“Personen ausländischer Herkunft im lutherischen Kirchenbuch Kallstadt 1656-1739,” Pfälzisch-Rheinische Familienkunde 16 (2007), 296-302.

“Von Menschen und Büchern – Prozessakten erzählen über den Flecken Freinsheim vor 1600,” Pfälzisch-Rheinische Familienkunde 16 (2008), 393-400.

“Juden im Herxheimer Gerichtsprotokoll (1780-1818),” Pfälzisch-Rheinische Familienkunde 16 (2008), 433-442.

“Refugium Freinsheim: Der Dichter Julius Wilhelm Zincgref (1591-1635) und der Verleger Nikolaus von Pierron (1707-1760).” Heimat-Jahrbuch 2009 des Landkreises Bad Dürkheim, Haßloch 2008, S. 88-93.

“Johann Bernhard von Ehm und die Schlacht vor Freinsheim im Jahr 1638.” Mitteilungen des Historischen Vereins der Pfalz 106 (2008), 337-351

“Portraits in München aufgetaucht: Nikolaus von Pierron – ein Name bekommt Gesicht.”
Heimat-Jahrbuch 2010 des Landkreises Bad Dürkheim, Haßloch 2009, S. 200-201.

“Reisenpforte und Heimpforte. Die Freinsheimer Stadttore und ihre ursprünglichen Namen.” Heimat-Jahrbuch 2010 des Landkreises Bad Dürkheim. Haßloch 2009. S. 201-203.

“Leyfart von Heppenheim – ein unbekanntes Geschlecht des pfälzischen Niederadels.” Mitteilungen des Historischen Vereins der Pfalz 107 (2009), 111-121.

“Die „avita nobilitas“ des Johann Bernhard von Ehm – doch wörtlich zu nehmen ?” Mitteilungen des Historischen Vereins der Pfalz 107 (2009), 457-458.

Hans-Helmut Görtz und Reinhard Düchting, “Poesie in Freud und Leid: Das Leben des lutherischen Kallstadter Pfarrers Elias Saur (1642-1694),” Blätter für pfälzische Kirchengeschichte 77 (2010), 169-181.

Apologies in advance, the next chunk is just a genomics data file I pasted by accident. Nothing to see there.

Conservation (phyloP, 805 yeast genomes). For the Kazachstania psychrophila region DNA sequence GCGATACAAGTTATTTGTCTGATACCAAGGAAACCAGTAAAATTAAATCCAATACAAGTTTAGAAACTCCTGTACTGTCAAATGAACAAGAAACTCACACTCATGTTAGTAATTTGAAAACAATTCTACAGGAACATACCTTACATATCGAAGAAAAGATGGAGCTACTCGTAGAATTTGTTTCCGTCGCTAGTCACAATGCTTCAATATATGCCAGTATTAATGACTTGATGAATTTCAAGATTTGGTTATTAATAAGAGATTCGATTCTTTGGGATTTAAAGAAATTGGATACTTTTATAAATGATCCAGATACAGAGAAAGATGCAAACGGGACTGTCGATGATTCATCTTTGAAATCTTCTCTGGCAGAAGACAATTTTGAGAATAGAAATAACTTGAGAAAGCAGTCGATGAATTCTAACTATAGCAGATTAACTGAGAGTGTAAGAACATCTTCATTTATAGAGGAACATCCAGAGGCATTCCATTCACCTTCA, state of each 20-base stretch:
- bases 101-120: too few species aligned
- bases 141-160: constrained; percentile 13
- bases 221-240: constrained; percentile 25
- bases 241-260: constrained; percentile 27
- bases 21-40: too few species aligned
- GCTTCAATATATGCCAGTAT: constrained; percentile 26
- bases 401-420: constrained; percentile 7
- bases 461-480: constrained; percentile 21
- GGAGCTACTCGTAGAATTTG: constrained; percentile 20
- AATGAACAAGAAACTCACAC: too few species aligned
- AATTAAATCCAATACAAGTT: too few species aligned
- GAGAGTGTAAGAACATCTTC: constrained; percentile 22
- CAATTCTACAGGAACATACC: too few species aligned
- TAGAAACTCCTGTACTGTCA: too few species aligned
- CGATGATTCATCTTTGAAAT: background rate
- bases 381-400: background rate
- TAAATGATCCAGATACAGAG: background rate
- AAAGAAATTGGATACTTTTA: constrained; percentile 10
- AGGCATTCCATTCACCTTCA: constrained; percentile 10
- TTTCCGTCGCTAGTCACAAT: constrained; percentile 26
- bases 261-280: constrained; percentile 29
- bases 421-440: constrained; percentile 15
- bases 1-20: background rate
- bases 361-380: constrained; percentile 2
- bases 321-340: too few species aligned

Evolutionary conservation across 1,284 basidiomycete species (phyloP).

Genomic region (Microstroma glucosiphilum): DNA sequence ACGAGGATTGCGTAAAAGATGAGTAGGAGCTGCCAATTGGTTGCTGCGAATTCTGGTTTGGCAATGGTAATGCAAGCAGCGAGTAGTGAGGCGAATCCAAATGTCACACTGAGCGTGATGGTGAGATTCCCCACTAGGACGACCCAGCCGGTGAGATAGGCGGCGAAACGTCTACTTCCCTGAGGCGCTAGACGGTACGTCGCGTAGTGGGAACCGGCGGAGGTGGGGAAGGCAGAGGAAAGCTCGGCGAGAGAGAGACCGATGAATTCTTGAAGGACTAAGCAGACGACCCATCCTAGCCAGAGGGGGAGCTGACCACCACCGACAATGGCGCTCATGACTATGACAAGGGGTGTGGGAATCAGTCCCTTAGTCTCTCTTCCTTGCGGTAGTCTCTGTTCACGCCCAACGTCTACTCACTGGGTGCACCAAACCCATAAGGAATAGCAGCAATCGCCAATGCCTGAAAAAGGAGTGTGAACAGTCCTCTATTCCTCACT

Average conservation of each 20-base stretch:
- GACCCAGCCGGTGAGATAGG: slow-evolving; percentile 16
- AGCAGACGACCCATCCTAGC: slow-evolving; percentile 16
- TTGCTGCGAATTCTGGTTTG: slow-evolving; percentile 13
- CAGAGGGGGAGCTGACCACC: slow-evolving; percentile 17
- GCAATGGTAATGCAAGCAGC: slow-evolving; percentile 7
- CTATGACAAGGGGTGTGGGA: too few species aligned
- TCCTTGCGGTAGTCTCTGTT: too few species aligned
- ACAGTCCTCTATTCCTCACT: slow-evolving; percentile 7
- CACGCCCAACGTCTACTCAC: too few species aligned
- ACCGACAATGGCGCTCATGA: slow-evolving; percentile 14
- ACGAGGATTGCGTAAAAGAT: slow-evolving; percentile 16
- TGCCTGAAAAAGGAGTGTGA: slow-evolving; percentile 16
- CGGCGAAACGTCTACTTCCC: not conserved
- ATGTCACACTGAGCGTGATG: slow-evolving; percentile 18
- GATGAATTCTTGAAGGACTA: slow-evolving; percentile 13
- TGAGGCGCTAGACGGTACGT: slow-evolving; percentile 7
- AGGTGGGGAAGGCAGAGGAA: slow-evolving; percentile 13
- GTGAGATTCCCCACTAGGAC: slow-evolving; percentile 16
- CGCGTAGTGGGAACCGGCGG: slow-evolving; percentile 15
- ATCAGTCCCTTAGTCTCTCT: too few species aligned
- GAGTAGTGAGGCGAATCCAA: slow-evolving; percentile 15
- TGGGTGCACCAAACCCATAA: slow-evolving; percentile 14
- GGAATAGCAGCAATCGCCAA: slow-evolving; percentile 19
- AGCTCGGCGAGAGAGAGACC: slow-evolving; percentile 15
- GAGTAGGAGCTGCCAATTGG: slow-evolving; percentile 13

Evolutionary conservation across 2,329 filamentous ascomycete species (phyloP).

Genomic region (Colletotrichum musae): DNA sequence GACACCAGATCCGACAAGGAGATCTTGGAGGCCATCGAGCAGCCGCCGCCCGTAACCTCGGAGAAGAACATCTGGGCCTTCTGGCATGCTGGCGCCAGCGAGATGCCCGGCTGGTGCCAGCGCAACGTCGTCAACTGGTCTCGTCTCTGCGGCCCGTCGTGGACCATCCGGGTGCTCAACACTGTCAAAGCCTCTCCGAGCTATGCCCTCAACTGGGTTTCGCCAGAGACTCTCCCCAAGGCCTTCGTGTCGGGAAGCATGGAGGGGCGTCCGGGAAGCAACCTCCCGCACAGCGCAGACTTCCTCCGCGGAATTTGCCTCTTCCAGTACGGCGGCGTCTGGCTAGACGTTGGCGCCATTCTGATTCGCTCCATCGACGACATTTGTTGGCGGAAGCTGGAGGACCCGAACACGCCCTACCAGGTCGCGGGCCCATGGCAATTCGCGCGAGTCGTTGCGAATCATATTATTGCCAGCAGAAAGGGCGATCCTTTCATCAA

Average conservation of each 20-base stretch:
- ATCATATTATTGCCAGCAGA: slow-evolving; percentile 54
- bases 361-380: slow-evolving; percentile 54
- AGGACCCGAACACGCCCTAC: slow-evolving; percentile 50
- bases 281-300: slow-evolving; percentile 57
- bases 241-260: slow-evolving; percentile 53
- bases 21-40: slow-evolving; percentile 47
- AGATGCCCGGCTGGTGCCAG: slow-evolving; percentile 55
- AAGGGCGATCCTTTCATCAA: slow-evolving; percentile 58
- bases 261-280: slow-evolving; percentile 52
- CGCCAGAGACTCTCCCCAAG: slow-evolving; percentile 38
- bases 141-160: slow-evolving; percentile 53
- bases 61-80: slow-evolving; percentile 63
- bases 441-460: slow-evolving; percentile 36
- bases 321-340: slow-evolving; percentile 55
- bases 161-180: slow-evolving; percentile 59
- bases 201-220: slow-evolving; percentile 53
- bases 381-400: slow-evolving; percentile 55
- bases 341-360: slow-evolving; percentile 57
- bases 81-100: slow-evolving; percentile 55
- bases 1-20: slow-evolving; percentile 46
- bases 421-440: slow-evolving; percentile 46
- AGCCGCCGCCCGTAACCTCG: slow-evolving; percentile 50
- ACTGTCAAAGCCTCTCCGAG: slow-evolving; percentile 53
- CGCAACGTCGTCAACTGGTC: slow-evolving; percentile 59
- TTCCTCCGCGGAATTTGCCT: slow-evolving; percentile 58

Hans-Helmut Görtz und Mark Spoelstra, 300 Jahre Retzerhaus in Freinsheim – aber nicht dasjenige, das man kennt. Pfälzisch-Rheinische Familienkunde 17 (2010), S. 72-77.

“Das Haus verkauft, die Brücken abgebrochen – Freinsheimer Auswanderer nach Amerika im frühen 18. Jahrhundert”
Pfälzisch-Rheinische Familienkunde 17 (2010), S. 118-128.

“Betreutes Wohnen Anno dazumal – Verpfründung in das Spital Dürkheim um das Jahr 1600.” Heimat-Jahrbuch 2011 des Landkreises Bad Dürkheim, Haßloch 2010, S. 96-99.

“Literatur war sein Leben – Freinsheim verdankt Gert Weber Bücherei und Sinsheimer-Preis.” Heimat-Jahrbuch 2011 des Landkreises Bad Dürkheim, Haßloch 2010, S. 134-137.

“Von Freinsheim nach Melk: Der Benediktinermönch Johannes Wischler (1383 – 1455).” Heimat-Jahrbuch 2011 des Landkreises Bad Dürkheim, Haßloch 2010, S. 230-233.

“Graf Emich VIII. hilft Ostertag-Stiftung – Urkunden-Fund im Zentralarchiv der Evangelischen Kirche der Pfalz.” Heimat-Jahrbuch 2011 des Landkreises Bad Dürkheim, Haßloch 2010, S. 193-194.

Hans-Helmut Görtz und Andreas Hecht, “Freinsheim und die Herren vom Stein,” Mitteilungen des Historischen Vereins der Pfaz 108 (2010), S. 121-151.

“Johannes (Giovanni) Praga – ein Migrant des 18. Jahrhunderts – der erste Italiener in Freinsheim war Kaufmann und gut integriert”
Heimat-Jahrbuch 2012 des Landkreises Bad Dürkheim, Haßloch 2011, S. 49-51.

“Unterwegs zu den Wurzeln – Sinsheimers Großneffe Fred Kolm besuchte Freinsheim”
Heimat-Jahrbuch 2012 des Landkreises Bad Dürkheim, Haßloch 2011, S. 190-192.

Dr. Görtz also presents a number of lectures with slides.

Emigration table of Freinsheim 1853-1881

In 2010, when I traveled to Freinsheim, it was my privilege to have a meeting with Dr. Hans-Helmut Görtz, a local scholar of Palatine history. He openly shared his knowledge and supplied me with many materials, including journal entries of the Protestant parish priest in the era my novel is set, articles about emigrants from Freinsheim during the decade my great-great grandfather left for Cleveland, and a book he had authored about local historical figure Johann Bartholomäus von Busch (Der kurpfälzische Vizekansler Johann Bartholomäus von Busch (1680-1739) und seine Familie). At the end of our meeting, Dr. Görtz assured me I should feel free to email him with questions. For the past couple of years, from time to time I have taken him up on his offer.